Locally, cassava remains the best known source of Vitamin B17.
Tiesa comes a close second. It is unfortunate though that most people find ripe tiesa bothersome to eat as it sticks to the roof of the mouth besides the fact that its distinctive ripe smell reminds one of a newborn baby’s poo (soiled diaper?).
Also high in Vitamin B17 are sampalok or tamarind, singkamas, duhat, luya or ginger, white and yellow, and patani or lima beans.
Though sampalok is seasonal here, tamarind from Malaysia are found in some of our fruit stalls and supermarkets all year round. I snack on sampalok on an empty stomach, about 2-3 hours after a meal to maximize benefits of its VitB17 content.
Young (meaning small) and freshly harvested singkamas makes a sweet and crunchy snack by itself, and really smacking good when dipped, even better marinated, in a concoction of apple cider vinegar, brown sugar, and sea salt, then seasoned with black pepper.
According to Dr. Efren Navarro, duhat contains vitamin B17 but not as strong as cassava and tiesa, and that the seed carries more of the vitamin than the flesh. So save the seeds and extend one’s supply of B17 beyond this fruit’s season. Wash and clean the seeds. Allow to air-dry very well then grind to a powder. With no tests yet on duhat powder, the good doctor advises a teaspoon of the powder in a glass of juice to start off, increasing gradually as tolerated.
Raw ginger is commonly used to spice a salad and achara (pickled green papaya); or may be air-dried and ground into powder, dissolved in water to drink as juice (salabat).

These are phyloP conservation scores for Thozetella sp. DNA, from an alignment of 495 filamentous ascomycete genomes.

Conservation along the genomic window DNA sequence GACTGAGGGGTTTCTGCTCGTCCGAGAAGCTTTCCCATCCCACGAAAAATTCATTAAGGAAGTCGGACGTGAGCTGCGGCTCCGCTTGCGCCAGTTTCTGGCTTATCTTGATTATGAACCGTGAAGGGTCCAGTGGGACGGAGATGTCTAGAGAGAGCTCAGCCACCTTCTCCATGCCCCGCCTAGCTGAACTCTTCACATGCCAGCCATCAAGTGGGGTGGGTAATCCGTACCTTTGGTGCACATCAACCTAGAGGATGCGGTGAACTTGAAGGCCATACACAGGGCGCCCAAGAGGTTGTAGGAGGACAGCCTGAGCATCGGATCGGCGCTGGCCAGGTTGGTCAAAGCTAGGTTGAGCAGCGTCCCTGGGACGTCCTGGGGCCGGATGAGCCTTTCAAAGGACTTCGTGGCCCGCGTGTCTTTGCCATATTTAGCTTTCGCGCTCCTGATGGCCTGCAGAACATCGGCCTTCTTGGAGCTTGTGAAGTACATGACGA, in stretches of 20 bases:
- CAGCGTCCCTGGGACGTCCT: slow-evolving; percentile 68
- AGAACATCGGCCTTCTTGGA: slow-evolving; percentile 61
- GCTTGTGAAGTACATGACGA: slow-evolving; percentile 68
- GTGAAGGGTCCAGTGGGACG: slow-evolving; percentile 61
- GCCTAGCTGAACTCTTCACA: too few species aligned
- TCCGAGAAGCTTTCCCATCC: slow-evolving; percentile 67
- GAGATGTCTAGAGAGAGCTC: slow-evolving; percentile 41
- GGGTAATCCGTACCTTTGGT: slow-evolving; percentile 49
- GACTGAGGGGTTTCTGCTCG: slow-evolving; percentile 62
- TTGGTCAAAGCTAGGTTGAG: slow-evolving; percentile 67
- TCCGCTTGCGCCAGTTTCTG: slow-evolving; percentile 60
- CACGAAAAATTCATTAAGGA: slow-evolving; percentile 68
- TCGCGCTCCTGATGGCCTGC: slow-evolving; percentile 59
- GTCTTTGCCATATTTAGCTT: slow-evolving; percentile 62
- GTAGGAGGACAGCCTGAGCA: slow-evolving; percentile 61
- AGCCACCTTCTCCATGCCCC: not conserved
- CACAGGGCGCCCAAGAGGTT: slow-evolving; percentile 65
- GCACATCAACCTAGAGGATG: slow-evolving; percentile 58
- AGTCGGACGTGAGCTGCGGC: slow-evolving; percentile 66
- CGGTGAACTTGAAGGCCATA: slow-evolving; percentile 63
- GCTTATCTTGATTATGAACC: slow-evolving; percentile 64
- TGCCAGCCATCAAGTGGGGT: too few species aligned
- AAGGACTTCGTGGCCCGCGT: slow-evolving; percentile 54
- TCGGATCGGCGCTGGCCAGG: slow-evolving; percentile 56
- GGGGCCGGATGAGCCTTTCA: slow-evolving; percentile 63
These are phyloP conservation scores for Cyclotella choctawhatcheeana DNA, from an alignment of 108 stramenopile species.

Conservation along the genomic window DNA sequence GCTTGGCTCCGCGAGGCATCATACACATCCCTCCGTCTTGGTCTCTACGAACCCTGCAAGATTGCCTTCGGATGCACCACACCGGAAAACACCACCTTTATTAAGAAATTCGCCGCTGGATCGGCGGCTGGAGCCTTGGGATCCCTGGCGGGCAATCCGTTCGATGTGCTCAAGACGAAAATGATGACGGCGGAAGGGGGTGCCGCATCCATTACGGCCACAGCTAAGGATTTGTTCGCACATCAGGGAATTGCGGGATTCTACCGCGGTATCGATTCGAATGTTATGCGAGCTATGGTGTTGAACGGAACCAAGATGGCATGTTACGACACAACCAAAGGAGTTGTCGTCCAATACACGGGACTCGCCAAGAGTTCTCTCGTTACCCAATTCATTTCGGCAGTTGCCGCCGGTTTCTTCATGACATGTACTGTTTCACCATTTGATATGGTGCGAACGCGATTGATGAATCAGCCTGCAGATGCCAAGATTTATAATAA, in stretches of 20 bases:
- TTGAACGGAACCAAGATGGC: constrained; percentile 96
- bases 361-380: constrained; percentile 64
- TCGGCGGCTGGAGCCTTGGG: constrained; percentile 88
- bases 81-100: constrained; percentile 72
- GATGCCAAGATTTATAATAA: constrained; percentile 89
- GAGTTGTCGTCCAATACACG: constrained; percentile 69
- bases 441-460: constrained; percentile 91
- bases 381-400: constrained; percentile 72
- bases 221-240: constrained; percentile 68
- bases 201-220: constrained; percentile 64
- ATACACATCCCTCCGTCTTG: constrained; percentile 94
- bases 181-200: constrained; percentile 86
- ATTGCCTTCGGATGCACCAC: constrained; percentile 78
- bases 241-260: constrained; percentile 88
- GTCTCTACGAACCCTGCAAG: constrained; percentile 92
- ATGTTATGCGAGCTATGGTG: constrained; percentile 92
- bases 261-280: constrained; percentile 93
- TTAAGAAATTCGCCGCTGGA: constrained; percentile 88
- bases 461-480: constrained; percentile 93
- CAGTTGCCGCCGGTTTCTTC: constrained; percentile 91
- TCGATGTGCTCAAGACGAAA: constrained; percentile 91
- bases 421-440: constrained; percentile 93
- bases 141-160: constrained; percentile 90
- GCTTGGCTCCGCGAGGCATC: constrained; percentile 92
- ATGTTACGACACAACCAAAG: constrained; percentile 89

It is better to just steam patani, and not for too long either, as boiling or too much heat destroys the B17 in amygdalin-rich foods.
Of sources abroad, apricot is tops, it’s kernel over all truly the best source of B17.
Other fruits are apples, pears, plums, and cherries, though their seeds are not as rich in laetrile as those of the apricot.
Wheat grass, sorghum and barley are also rich sources of Vitamin B17.
NATURAL SOURCE OF ENZYMES
As most find PhP900+ for a bottle of 100 pancreatic enzyme tablets still prohibitive, a cheap alternative according to Doc Efren is raw pork pancreas and / or liver. Readily available in our wet markets, these maybe diced into ¼ inch cubes and chewed on well before swallowing. Or the cubes may be laced with favored spices and processed through a blender then frozen in small ice trays for easy dispensing, a cube at a time. The good doctor says that over time, some patients report actually developing a taste for the raw pancreas/liver and don’t mind chewing on it at all.